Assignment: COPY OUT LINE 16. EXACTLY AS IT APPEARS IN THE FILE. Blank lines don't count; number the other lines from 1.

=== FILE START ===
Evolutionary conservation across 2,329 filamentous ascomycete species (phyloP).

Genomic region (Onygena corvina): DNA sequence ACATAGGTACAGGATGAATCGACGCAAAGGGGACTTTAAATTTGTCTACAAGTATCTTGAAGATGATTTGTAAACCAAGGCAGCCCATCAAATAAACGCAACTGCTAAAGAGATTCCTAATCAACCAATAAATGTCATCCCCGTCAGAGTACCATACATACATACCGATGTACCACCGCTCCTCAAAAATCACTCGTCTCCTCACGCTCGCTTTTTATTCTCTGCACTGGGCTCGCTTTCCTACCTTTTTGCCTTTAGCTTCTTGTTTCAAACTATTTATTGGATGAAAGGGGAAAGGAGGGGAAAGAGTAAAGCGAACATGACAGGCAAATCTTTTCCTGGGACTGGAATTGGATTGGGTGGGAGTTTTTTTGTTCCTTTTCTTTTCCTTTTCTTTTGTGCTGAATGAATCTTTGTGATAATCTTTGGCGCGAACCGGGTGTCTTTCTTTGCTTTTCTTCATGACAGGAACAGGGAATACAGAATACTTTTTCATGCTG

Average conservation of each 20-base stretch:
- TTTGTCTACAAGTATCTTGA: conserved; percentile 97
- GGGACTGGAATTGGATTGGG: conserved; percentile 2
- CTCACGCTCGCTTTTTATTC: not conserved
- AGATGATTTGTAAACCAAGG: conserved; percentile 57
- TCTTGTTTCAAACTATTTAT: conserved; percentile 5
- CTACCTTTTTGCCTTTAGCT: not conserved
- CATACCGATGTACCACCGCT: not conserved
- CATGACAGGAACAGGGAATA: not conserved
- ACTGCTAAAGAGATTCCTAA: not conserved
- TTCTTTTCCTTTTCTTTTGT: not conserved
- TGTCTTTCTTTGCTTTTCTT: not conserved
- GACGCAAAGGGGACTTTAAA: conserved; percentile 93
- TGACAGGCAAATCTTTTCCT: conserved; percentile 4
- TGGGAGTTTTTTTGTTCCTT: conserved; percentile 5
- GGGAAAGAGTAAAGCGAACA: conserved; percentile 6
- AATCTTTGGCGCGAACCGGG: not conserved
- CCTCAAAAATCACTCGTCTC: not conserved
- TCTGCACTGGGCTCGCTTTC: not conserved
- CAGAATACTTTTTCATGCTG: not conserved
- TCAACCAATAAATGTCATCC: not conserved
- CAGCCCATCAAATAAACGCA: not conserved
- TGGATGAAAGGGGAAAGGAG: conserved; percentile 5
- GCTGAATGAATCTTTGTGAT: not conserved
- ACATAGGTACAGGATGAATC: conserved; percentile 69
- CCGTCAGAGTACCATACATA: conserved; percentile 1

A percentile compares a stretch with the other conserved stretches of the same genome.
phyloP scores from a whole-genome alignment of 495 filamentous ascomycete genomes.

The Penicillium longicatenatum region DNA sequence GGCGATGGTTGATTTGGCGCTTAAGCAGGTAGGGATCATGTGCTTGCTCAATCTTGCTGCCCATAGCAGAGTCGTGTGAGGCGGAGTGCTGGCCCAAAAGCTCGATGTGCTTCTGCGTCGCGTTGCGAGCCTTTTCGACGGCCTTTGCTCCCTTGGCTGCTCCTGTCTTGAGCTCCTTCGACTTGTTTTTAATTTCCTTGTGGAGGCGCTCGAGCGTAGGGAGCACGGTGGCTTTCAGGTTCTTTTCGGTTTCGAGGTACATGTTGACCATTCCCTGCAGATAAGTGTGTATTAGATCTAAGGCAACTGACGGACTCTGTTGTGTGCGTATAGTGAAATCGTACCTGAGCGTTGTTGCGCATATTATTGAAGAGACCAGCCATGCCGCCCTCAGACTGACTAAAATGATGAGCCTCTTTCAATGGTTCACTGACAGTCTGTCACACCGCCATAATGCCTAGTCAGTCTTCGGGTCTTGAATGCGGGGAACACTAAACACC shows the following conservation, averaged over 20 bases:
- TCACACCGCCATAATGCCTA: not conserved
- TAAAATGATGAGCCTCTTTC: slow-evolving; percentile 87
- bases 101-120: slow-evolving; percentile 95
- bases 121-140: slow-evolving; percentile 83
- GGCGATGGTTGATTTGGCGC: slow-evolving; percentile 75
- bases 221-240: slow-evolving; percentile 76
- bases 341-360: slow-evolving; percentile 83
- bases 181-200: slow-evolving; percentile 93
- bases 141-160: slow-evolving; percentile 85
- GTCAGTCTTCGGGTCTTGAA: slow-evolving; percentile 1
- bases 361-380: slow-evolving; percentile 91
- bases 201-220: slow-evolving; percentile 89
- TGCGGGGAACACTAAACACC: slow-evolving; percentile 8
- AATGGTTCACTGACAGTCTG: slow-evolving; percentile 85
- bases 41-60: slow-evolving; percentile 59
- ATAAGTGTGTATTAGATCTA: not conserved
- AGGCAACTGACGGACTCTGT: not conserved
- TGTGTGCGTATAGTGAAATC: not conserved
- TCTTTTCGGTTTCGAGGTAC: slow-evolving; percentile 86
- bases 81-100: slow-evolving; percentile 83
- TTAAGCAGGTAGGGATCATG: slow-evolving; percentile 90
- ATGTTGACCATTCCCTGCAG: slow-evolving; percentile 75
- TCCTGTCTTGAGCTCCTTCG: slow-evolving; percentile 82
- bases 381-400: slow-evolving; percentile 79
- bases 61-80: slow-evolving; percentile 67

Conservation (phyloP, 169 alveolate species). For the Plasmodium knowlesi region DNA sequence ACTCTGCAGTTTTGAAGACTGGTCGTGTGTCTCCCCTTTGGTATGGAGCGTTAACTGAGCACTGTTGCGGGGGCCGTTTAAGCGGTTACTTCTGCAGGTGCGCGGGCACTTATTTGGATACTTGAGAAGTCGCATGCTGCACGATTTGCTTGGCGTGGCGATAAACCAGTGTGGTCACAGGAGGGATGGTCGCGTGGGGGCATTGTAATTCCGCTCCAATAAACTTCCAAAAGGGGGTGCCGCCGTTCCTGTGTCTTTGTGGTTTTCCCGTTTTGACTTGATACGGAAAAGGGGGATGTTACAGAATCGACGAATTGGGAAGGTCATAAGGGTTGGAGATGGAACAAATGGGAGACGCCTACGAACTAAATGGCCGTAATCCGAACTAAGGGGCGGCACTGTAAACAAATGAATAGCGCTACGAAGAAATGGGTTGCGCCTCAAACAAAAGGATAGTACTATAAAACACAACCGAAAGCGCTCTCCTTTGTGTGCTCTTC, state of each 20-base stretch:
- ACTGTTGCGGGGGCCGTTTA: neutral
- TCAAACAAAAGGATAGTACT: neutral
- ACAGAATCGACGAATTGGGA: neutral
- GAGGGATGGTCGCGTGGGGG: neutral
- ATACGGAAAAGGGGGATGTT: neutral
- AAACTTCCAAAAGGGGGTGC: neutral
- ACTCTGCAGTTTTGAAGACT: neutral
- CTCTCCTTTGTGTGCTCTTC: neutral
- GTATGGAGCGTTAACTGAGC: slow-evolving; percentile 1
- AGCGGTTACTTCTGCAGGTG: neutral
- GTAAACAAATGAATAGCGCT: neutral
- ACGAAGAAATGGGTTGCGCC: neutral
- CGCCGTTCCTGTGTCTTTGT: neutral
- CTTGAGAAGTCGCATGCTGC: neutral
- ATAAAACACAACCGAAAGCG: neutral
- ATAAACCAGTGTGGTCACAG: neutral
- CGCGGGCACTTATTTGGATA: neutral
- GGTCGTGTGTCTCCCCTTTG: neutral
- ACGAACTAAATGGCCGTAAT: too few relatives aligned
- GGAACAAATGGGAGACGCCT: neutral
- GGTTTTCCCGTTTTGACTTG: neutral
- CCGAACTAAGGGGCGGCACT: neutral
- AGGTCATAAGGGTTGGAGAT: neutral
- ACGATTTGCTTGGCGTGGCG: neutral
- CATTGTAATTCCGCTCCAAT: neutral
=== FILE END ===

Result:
- TGACAGGCAAATCTTTTCCT: conserved; percentile 4